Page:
When a football club promotes and utilises young, homegrown players, there is often a great love for that side. Southampton, Benfica and Ajax – all clubs which retain a selling club status and develop their own youngsters extensively and are often beloved for this method of player production in the age of extortionate transfer fees. And yet, in the case of RasenBallsport Leipzig – RB Leipzig for short, Red Bull Leipzig commonly – there is a significant cloud hanging over their heads.
German football operates proudly under the 50+1 rule, meaning that the clubs – and by extension, the fans – will always retain a majority of their own voting rights. Commercial investors are seen as detrimental to the integrity of the game and could possibly remove the importance of fans, making them mere consumers. The 50+1 rule bans clubs from being majority owned by commercial investors and this issue is the reason RB Leipzig have quickly become the most hated club in Germany. Red Bull’s football portfolio has encompassed five separate projects since its beginning, but how successful have their investments been and what issues have they created for football’s image?
For Red Bull, sporting investments are commonplace. Extreme sports events are often sponsored by Red Bull, the Red Bull Air Race is popularly seen across social media channels, and they expanded into ownership with the purchase of a Formula 1 team in 2005. The Red Bull Racing Team took over from Jaguar, later also purchasing Toro Rosso as a feeder team for young drivers, and have become one of the leading names in the sport.
The energy drink conglomerate’s first involvement in football also came back in 2005, with the takeover of Austrian side SV Austria Salzburg. Salzburg were a club with a proud history, founded back in 1933 as a merger of two existing sides, and were three times winners of the Austrian Bundesliga when the Red Bull investment came.
The initial takeover talks were met with a largely positive response from Salzburg fans, especially with the club entering into some financial trouble at the turn of the millennium. That positive outlook began to wane shortly after the takeover, however, with Red Bull attempting to take away all aspects of the clubs history. Many fans of the Austrian side felt as though Red Bull’s intention was to create an entirely new football club, and their fears were certainly credible.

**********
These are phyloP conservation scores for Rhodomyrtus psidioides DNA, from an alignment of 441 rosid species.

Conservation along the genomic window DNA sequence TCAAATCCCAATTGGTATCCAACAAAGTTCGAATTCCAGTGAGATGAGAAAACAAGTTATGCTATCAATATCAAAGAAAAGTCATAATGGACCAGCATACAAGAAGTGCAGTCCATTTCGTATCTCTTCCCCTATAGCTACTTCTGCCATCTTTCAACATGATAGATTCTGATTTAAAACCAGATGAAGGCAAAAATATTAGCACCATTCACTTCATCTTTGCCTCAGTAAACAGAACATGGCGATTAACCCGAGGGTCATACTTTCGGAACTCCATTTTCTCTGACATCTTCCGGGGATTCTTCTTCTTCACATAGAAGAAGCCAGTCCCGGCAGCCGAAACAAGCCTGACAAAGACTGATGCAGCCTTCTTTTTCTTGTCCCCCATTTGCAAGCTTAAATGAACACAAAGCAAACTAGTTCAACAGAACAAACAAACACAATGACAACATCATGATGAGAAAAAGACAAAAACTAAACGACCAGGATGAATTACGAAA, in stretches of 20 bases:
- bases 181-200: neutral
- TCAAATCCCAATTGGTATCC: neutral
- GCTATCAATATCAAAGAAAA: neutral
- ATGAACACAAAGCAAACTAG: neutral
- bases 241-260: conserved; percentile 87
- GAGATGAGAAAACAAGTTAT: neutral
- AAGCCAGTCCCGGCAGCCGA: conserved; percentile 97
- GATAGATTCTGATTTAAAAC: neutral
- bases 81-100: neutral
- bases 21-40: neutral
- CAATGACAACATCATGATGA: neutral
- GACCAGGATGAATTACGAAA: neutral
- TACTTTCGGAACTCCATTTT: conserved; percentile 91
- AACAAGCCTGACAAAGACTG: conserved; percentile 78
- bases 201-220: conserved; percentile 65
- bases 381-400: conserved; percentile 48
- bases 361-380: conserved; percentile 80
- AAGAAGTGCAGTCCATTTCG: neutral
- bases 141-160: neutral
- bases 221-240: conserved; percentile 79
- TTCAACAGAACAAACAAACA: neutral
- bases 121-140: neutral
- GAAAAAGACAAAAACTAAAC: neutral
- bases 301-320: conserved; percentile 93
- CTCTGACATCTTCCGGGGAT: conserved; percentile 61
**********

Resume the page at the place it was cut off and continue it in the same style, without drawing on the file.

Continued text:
Shortly after taking control, SV Austria Salzburg no longer existed having been rebranded as FC Red Bull Salzburg. More than just a renaming occurred, with the distinctive purple and white uniforms worn by Salzburg previously changed to a red, blue, yellow, and white scheme in order to replicate the branding of the energy drink. Whilst a rebranding was to be expected as club ownership represents a wide-scale marketing campaign for Red Bull, the true problems were felt with the rejection of the history of Salzburg prior to 2005.
According to club officials around the time of the takeover, they wanted to create a completely blank canvas for the club to operate on. On the official club website, it stated the founding date for the club as being in 2005, the moment of Red Bull’s ownership. It was a move that angered fans of the club, having witnessed a successful spell during the nineties erased from the club’s history and the Austrian Football Association ordered the club to restore the 1933 founding date onto club information. Even with the changing of the date reverted, the original decision caused outrage amongst the long-standing fans of the Salzburg club, creating an early friction between the new owners and the club supporters groups.
Much like the situation with MK Dons and Wimbledon in England, the newly created club was not universally loved and a section of the supporters broke away to form their own club that would start again at the bottom tier of Austrian football. The “Violet-Whites”, a supporters group determined to retain the clubs history, refused to accept the changes that had been made by Red Bull and formed a new club, one which played in the traditional purple and white of Salzburg and bore the original logo. The new club reached the second tier of Austrian football back in 2015/16 but has since dropped back down to the fourth tier of the league structure.
The decision to take ownership of a large Austrian team was a logical one for Red Bull and one that has paid dividends. As a first step into football, there was always a need to take control over a side that had the potential to be immediately transformed into a powerhouse and what better location than your home country. Since the first season as Red Bull Salzburg in 2005/06, the Austrian side has won the Austrian Bundesliga nine times, finishing second in the other four. Five Austrian Cup titles have also been won, including four consecutive from 2014-2017, all of which came as part of domestic doubles. Success within Austrian football has been relatively straight-forward but they have yet to take the next step on the continental stage.